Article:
Presence on Facebook, Twitter, and YouTube is deemed a necessity by all brand-owners. Google+, Instagram, and Pinterest presence is seen as nice-to-have. Facebook, typically, tends to be given the most attention, followed by Twitter. YouTube is generally treated as an online repository for the brand's TVCs. Although a few of the companies have dived into Pinterest, the results, from the perspective of brand buzz, have been disappointing.
Recommendation: Now that Facebook and Twitter are saturated, brand-owners need to start building expertise (internally or as an outsourced capability) in Google+, Instagram, Pinterest, and Tumblr. Also, YouTube should be better utilised, with the creation of custom video content for online users.
The effectiveness of social media from an RoI perspective is rarely, if ever, measured. In most cases, the companies receive metrics from the media agency (since most of the digital activity is advertising) and makes do with them. The quality of the data is unknown. In addition, the fact that the reports do not include raw data, restricts the companies from carring out further analysis.
Recommendation: Brand-owners should make arrangements to receive raw data for all online activities they execute, and should have the tools to carry out social marketing analytics on such data. In addition, a closed-loop marketing tool should be used to measure RoI, both from online and offline conversions.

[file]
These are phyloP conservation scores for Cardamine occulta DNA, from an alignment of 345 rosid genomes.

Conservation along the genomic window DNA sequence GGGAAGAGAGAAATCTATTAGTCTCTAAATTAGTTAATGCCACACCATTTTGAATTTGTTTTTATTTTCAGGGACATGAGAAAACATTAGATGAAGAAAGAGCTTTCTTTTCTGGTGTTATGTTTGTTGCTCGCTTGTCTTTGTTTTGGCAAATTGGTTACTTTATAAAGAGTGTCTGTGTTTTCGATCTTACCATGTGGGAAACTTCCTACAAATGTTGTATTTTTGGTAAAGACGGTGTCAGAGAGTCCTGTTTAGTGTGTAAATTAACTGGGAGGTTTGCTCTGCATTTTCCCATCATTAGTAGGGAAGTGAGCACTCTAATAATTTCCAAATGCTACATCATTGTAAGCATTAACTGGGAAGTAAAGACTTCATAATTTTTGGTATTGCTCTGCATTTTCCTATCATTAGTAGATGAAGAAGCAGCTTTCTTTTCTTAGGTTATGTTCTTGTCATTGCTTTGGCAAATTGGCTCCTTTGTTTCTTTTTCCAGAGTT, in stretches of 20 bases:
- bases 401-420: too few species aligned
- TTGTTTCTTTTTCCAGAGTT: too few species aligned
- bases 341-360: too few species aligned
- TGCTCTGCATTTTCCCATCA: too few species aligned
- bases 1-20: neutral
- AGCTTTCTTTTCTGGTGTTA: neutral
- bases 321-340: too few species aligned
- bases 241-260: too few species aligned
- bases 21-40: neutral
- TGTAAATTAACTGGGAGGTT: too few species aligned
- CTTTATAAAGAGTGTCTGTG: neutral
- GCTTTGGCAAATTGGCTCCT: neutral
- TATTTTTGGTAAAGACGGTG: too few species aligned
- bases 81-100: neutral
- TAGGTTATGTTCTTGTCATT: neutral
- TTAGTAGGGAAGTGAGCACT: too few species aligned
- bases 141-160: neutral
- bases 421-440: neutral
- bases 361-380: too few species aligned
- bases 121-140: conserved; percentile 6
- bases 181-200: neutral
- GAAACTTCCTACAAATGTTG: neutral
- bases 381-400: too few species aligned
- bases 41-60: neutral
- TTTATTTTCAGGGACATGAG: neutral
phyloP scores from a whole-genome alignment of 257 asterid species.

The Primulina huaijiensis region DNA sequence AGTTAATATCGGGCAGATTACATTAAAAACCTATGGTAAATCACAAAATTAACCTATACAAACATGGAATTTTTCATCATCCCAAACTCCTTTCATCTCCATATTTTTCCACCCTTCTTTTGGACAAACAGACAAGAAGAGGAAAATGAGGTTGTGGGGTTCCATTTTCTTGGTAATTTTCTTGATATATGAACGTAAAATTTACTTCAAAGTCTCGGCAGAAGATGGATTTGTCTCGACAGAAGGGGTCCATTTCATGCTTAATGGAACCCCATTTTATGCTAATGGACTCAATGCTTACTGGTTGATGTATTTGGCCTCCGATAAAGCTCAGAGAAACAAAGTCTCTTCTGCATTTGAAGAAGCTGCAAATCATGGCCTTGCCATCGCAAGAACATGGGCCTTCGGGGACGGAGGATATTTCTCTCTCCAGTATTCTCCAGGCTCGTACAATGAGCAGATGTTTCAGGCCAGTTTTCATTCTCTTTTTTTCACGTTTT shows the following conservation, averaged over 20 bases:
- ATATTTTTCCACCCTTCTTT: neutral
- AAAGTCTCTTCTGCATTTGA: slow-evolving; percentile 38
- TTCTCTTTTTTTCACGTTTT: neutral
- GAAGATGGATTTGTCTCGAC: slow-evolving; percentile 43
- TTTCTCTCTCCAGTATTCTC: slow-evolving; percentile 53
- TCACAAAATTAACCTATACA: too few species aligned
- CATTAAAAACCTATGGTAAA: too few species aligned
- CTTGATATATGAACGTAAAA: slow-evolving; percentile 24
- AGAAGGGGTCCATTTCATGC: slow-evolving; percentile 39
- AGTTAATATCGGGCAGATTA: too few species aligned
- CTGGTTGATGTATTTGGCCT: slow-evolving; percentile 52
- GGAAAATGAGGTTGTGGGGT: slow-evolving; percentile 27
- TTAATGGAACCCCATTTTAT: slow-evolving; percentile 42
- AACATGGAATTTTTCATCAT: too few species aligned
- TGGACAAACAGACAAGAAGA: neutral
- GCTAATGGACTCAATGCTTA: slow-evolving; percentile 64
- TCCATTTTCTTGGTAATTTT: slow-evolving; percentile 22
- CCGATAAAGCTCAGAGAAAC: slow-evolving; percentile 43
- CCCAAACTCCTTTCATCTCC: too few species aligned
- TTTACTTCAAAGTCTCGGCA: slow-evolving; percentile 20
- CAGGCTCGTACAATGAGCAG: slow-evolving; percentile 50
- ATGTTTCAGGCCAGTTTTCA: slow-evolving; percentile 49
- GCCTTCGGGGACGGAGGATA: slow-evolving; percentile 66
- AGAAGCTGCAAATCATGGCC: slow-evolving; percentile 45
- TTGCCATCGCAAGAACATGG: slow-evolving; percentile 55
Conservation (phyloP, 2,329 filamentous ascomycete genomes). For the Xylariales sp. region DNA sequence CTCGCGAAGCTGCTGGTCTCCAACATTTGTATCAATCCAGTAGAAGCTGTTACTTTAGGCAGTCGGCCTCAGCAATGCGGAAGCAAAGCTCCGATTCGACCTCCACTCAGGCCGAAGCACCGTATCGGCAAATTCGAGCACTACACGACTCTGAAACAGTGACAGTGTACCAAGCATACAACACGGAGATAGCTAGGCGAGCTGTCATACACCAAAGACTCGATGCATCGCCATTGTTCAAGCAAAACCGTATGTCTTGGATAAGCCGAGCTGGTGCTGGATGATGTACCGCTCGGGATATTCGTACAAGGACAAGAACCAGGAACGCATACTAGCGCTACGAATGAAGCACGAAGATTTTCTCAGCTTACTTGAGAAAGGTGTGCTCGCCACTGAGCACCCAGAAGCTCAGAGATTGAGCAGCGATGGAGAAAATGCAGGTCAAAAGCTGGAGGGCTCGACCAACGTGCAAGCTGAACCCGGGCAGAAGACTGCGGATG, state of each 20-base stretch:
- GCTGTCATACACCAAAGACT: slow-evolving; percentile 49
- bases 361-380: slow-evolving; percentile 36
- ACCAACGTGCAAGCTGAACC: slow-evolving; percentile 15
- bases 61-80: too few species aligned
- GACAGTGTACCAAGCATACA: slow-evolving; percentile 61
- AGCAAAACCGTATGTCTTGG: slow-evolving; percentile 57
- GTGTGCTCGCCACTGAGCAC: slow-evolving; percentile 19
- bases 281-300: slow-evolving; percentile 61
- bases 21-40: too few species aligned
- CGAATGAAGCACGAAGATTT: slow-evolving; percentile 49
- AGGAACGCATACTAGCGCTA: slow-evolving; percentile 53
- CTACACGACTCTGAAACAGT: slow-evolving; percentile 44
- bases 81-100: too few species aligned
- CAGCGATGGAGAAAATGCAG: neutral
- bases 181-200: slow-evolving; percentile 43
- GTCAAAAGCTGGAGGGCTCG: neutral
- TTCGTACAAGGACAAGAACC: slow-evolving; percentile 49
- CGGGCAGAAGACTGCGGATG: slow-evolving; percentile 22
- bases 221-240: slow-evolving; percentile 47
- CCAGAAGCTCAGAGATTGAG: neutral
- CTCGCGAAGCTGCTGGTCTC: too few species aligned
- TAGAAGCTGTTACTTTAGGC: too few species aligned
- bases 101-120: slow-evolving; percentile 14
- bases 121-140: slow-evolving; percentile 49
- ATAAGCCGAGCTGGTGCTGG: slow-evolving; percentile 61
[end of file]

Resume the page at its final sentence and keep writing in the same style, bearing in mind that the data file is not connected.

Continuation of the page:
All the companies monitor Facebook and Twitter for consumer buzz, customer feedback, and customer complaints. The response mechanism is mostly effective, and response is timely. However, such is not the case for third-party customer fora, review sites, and feedback sites. Complaints and comments on these sites are rarely tracked, let alone responded to.
Recommendation: Brand-owners will need to invest in a sentiment analysis tool to track brand buzz anywhere on the Internet, and have a process in place to respond to consumer and customer chatter, in third-party sites, in a timely manner and effectively.
Brand-owners in India will have to learn how to harness the power and tap the preferences of India's online population, to their advantage, through a process of trial and error. Template-based approaches may not be the answer in a market as diverse as online India.